JD: Sure. So, there’s two things that go onto this. One, obviously the world is ageing. We all are aware of that. We see headlines for that all the time. And as we all age, our bodies start to have one or two more issues than when we were all 20, or at least mine surely does! But what you find there is, with technology that’s come on, we have the ability to fix so many of these issues that come up, and it’s a huge new opportunity and society really values that; really values the ability to improve quality of life and extend everyone’s life expectancy. So, we make massive investments in that. And finding the medical technology companies that are able to monetise that, whether it be Edwards Lifesciences [Edwards Lifesciences Corporation] or Thermo Fisher [Thermo Fisher Scientific Inc. ] that help contribute to some of this development, are critical and very undervalued, I think, because people miss the idea that this is something that will go on for as far as the eye can see.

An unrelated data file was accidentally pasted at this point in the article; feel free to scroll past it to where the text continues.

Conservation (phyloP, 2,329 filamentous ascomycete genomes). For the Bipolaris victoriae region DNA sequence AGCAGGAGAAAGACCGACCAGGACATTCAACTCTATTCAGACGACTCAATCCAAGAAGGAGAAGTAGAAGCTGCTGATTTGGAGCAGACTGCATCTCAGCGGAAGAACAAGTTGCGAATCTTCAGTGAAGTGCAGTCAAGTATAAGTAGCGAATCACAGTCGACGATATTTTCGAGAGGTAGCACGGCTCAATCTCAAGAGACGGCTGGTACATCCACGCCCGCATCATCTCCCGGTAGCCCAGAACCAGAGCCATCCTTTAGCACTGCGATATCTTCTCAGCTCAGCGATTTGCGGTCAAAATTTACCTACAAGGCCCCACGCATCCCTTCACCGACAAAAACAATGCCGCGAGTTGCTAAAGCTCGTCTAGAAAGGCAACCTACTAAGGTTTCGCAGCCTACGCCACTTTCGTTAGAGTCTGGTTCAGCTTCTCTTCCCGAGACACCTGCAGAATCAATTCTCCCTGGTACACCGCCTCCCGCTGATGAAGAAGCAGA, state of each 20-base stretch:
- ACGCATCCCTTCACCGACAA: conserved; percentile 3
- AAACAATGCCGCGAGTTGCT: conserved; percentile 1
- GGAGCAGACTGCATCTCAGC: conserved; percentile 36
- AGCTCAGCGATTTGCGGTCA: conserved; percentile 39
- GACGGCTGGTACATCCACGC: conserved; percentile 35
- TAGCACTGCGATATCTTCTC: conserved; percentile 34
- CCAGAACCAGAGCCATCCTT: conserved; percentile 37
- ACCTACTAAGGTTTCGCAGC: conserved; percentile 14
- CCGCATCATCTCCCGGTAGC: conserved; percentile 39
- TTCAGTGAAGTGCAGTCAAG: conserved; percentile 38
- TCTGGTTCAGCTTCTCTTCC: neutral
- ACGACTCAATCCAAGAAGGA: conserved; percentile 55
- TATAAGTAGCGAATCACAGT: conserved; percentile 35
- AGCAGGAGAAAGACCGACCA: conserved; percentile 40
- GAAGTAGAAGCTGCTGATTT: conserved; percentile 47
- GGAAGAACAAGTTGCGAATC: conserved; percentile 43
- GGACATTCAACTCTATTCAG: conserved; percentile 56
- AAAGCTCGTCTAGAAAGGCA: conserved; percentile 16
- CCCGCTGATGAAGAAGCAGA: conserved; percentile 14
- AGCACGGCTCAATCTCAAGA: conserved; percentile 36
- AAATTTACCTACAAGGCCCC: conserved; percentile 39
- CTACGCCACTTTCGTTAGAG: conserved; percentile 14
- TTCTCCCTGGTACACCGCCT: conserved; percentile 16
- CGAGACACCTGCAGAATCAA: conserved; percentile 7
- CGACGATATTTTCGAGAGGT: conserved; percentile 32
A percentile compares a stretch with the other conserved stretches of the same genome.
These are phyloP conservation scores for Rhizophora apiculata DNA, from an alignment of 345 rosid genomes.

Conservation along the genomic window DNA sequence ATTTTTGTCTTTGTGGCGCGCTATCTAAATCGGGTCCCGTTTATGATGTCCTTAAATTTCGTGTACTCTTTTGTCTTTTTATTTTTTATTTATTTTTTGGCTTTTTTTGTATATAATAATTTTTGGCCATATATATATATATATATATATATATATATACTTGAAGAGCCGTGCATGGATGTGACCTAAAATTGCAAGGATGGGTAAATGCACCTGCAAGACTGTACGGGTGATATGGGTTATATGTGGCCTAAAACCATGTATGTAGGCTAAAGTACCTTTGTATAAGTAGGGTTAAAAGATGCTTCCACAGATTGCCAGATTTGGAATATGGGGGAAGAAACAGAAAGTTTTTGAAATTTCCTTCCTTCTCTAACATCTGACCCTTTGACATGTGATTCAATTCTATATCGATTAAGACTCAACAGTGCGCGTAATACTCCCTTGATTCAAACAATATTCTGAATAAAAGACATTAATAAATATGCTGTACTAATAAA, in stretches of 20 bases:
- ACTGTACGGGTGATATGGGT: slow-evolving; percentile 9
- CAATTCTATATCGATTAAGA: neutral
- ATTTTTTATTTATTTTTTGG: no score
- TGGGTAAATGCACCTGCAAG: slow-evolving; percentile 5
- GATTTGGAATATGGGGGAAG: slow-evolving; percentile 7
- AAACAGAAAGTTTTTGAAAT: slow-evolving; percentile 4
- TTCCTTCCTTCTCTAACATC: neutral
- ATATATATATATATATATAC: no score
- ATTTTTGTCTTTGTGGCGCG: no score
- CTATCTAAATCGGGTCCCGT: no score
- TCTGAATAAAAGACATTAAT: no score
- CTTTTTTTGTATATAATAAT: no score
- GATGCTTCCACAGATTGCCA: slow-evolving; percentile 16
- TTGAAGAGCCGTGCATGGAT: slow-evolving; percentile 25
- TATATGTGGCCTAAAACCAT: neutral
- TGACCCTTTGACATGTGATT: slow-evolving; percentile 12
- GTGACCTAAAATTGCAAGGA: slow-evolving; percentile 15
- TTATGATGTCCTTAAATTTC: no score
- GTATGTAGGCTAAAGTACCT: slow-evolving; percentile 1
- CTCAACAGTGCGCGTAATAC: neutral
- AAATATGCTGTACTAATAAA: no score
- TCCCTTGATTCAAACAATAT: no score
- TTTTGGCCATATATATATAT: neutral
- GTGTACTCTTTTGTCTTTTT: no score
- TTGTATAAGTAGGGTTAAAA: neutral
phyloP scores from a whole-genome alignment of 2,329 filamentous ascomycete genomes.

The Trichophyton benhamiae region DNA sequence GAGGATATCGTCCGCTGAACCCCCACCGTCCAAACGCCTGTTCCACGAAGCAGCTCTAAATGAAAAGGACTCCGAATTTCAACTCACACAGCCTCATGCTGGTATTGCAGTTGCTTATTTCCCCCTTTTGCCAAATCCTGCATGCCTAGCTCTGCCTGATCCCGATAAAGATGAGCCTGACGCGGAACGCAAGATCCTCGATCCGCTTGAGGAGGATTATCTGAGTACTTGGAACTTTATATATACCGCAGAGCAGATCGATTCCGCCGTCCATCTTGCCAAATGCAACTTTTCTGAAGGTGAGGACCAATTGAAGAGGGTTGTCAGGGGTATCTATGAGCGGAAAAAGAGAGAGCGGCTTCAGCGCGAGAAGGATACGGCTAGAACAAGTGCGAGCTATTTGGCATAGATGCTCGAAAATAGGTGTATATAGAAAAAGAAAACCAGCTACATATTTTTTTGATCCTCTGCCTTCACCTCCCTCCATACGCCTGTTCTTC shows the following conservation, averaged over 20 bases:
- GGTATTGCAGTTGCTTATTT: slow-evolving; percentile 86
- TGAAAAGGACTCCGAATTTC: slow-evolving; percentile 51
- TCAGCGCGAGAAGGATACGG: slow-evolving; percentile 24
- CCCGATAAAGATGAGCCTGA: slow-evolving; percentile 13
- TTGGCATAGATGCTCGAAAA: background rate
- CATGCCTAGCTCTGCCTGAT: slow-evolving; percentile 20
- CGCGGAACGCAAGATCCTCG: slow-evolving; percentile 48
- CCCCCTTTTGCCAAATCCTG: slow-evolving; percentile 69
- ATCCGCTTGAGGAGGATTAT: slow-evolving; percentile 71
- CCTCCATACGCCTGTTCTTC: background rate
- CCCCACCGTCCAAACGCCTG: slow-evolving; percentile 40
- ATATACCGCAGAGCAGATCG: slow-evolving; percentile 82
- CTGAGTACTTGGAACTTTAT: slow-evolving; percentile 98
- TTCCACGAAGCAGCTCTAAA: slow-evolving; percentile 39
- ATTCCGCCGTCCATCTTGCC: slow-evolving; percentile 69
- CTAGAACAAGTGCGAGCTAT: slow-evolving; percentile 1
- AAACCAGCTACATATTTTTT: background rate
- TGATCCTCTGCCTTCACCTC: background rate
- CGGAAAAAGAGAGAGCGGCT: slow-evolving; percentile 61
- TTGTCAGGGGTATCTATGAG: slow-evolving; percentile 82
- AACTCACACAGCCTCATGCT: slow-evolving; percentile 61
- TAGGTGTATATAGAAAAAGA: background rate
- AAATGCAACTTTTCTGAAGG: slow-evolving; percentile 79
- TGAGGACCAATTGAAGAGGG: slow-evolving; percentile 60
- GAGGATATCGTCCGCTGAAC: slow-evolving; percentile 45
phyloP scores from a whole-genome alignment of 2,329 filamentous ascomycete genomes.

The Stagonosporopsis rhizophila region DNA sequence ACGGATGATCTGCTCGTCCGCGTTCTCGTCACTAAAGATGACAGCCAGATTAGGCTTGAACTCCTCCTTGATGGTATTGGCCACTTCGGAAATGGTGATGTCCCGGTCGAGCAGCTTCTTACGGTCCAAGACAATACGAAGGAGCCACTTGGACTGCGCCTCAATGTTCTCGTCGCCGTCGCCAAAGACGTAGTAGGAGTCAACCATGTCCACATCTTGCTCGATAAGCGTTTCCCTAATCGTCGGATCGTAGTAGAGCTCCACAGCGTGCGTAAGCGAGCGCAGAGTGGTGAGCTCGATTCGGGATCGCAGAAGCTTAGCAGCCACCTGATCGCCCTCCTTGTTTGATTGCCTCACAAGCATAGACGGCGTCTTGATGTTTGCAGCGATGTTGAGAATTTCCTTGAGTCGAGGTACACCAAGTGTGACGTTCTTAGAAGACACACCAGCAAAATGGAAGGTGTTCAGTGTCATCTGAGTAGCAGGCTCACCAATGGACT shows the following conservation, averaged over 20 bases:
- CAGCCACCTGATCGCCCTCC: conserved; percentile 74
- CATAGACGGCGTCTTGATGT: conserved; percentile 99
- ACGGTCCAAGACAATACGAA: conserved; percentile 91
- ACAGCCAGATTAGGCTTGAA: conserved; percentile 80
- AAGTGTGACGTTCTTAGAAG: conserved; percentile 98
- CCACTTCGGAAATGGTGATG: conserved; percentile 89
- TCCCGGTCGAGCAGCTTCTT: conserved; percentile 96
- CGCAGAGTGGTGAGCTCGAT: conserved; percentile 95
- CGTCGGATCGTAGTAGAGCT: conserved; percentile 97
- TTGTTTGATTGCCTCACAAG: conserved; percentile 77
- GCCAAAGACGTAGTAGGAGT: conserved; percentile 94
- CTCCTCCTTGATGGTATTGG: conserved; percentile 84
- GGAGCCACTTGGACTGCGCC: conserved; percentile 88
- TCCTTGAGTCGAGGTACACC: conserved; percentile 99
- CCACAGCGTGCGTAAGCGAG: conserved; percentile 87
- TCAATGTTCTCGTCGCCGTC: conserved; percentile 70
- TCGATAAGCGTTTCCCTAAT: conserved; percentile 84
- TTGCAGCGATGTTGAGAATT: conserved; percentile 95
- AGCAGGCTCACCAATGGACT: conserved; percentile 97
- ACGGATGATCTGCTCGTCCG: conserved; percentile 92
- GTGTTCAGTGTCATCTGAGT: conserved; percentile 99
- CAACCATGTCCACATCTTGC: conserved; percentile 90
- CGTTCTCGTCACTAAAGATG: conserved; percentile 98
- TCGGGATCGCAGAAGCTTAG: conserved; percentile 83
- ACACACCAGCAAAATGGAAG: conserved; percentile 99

The idea of aging is something … people use the phrase, ‘demographics is the future that’s already been written’. We realise this, we know we’re going to need more and more of this every year. And there are only a certain number of companies that have the ability and the scale to produce the type of innovation that’s going to be valued by patients, society, governments. So, it has made it a very attractive space. And you see this [in], whether it comes from what we’re able to do to help from heart to cancer detection, to anything in between, it’s a very interesting spot for investment.

SS: And we take it [that], sort of thinking about the medical devices side of things, you’re more interested in the hardware side of things or the drugs as well, and perhaps a bit on the biotech is, or is that just sort of too uncertain an area for you?